On 18 July, French and American divisions counter-attacked at the second battle of the Marne, regaining the initiative and sparking off a collapse in German morale as it became evident that their long-awaited ‘peace offensive’ had failed. The scene was now set for the final part of the war on the western front: the Hundred Days campaign, which would begin at the battle of Amiens.
For the Allied Generalissimo, General Ferdinand Foch, it was now essential to seize the opportunity presented by the victory at the Marne. At a meeting on 24 July, Foch urged his senior commanders – Sir Douglas Haig (commander-in-chief of the British Expeditionary Force), General Philippe Pétain (commander-in-chief of the French army) and General John Pershing (commander of the American Expeditionary Force) – to continue to hit the Germans hard. The counter-attack on the Marne was a turning point that “must be exploited thoroughly on the field of battle”.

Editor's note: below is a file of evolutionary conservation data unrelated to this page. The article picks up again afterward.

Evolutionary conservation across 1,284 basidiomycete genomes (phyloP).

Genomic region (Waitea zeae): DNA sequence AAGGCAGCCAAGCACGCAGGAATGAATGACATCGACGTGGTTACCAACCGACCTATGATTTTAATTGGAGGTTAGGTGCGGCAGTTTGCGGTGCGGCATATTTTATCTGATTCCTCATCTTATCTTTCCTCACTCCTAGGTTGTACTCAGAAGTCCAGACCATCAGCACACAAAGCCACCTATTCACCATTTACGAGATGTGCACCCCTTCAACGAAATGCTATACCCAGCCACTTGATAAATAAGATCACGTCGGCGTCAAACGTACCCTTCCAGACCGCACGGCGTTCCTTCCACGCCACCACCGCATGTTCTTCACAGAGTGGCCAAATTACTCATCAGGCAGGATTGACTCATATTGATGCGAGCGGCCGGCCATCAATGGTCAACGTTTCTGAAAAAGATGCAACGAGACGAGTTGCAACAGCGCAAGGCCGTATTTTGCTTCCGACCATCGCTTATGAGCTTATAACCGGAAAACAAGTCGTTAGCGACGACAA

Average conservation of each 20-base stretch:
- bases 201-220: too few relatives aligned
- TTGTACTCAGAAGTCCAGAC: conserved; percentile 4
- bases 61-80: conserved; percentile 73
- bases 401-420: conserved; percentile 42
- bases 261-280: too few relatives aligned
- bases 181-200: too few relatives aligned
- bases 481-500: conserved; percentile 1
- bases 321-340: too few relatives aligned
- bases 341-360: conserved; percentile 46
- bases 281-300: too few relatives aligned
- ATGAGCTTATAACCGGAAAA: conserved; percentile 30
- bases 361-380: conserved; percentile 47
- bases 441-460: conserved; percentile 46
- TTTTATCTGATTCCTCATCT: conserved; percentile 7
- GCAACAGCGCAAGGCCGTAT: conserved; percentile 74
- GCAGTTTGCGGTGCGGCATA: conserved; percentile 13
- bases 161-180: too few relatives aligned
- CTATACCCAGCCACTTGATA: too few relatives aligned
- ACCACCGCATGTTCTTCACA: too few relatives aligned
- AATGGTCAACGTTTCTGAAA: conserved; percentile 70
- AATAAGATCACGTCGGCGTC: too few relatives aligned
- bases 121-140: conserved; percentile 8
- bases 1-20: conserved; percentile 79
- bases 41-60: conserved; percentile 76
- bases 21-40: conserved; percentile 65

Foch was now planning to move onto the offensive to clear his lines and secure a series of key rail hubs. As a crucial link in the western front and the point where the British and French armies met, the most important of these was Amiens. Foch wanted to push the Germans back from the Amiens sector and deliver a crushing blow. Here the British and French could attack together and – as the ground consisted of open, rolling countryside with good, hard soil – would be doing so in conditions perfect for the use of massed tanks. Haig agreed to mount the operation and ordered General Sir Henry Rawlinson’s Fourth Army to lead the attack. French troops under General Eugène Debeney’s First Army would also extend the attack to the south around the town of Montdidier.
Britain’s shock armies